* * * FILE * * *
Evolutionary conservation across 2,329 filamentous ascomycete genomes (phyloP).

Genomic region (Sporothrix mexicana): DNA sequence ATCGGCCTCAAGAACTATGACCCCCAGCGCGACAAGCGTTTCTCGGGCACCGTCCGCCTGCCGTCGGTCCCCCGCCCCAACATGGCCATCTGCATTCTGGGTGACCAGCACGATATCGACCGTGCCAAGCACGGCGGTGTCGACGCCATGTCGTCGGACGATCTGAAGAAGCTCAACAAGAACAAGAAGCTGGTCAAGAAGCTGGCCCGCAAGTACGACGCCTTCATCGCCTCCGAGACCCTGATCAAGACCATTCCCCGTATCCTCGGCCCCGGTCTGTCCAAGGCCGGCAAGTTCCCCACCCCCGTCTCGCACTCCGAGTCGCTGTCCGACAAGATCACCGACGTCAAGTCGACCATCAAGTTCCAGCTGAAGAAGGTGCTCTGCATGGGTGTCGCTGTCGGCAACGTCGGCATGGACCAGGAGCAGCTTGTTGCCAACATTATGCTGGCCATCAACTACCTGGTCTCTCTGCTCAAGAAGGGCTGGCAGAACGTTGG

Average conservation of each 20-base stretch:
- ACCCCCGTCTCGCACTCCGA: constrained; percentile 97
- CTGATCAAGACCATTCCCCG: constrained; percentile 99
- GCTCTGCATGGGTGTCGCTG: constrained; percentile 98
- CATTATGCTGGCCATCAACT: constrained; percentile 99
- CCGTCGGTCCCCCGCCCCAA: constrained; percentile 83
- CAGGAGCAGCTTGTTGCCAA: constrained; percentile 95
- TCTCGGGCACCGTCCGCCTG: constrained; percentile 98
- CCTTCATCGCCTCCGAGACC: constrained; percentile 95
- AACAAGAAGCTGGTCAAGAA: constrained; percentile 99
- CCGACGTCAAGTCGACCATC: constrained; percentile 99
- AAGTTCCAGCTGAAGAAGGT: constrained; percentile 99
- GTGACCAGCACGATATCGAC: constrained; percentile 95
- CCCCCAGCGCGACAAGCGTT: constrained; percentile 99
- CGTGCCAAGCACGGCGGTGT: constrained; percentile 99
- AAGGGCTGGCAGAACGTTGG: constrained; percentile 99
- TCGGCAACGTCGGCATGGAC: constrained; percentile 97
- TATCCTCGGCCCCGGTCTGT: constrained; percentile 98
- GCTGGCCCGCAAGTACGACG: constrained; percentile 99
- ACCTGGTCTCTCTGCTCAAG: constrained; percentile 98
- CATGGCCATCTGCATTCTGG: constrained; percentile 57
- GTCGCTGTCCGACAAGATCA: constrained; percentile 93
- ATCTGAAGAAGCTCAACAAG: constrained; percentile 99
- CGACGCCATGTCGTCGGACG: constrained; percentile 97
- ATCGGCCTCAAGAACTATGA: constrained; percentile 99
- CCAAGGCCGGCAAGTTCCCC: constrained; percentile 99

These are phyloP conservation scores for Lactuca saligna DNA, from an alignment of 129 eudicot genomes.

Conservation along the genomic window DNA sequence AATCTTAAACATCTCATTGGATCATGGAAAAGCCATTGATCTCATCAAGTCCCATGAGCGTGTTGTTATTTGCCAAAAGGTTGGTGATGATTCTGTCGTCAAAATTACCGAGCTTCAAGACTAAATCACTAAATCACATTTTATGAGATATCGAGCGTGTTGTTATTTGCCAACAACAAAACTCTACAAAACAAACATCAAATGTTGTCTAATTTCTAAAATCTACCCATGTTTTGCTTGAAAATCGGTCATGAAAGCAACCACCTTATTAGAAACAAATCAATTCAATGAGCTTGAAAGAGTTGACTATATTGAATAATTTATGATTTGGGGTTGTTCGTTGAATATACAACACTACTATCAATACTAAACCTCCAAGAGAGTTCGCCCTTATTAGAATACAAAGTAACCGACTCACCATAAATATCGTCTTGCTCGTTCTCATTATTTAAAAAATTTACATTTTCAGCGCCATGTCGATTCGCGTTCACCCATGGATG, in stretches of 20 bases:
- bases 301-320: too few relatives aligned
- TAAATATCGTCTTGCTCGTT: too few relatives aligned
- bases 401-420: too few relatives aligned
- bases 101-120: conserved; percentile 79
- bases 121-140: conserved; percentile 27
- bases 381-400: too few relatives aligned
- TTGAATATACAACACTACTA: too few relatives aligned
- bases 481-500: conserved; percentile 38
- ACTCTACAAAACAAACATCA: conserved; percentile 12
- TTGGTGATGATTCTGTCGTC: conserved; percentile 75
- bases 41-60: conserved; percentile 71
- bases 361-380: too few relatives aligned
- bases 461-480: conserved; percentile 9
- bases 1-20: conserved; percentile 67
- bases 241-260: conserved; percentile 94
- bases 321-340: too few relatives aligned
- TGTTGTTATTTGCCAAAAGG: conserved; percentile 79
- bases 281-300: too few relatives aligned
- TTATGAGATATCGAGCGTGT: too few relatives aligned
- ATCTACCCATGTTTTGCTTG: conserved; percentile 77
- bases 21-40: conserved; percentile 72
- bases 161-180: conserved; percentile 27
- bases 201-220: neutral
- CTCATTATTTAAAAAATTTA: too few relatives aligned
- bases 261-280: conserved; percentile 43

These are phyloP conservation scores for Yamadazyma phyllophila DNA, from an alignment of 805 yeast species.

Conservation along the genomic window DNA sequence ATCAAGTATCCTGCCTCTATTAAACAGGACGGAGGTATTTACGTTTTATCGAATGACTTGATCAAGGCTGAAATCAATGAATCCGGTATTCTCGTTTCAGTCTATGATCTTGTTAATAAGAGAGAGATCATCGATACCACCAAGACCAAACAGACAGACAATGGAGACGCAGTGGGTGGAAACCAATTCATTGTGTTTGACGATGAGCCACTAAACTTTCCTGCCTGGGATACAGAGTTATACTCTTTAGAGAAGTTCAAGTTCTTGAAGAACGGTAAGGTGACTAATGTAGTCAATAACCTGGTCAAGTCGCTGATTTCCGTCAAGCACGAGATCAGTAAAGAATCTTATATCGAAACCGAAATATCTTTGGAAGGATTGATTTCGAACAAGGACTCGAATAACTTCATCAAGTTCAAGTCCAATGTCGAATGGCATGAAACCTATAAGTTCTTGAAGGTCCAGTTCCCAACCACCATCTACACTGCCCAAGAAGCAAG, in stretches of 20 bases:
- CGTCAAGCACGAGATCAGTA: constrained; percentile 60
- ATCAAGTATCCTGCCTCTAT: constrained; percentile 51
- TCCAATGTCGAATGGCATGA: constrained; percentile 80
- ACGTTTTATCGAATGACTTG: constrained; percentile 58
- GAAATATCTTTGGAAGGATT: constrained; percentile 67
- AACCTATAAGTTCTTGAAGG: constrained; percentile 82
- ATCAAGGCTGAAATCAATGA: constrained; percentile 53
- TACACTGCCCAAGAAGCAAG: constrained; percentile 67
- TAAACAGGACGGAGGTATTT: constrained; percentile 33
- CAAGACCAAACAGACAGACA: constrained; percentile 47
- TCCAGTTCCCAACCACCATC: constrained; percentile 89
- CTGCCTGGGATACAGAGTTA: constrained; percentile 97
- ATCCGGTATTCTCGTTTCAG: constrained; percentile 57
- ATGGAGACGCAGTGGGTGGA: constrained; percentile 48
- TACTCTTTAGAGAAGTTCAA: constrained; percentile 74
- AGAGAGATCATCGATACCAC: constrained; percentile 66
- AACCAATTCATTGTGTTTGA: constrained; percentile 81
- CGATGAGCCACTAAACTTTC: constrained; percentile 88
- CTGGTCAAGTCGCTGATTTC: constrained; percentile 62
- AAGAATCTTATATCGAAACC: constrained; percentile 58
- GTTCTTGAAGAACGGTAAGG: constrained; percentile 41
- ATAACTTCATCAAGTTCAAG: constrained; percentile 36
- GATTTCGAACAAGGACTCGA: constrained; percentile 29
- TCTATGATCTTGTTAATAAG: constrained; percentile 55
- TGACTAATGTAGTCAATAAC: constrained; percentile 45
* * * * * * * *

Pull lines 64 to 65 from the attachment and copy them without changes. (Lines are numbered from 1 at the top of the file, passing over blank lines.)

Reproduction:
- ATCAAGGCTGAAATCAATGA: constrained; percentile 53
- TACACTGCCCAAGAAGCAAG: constrained; percentile 67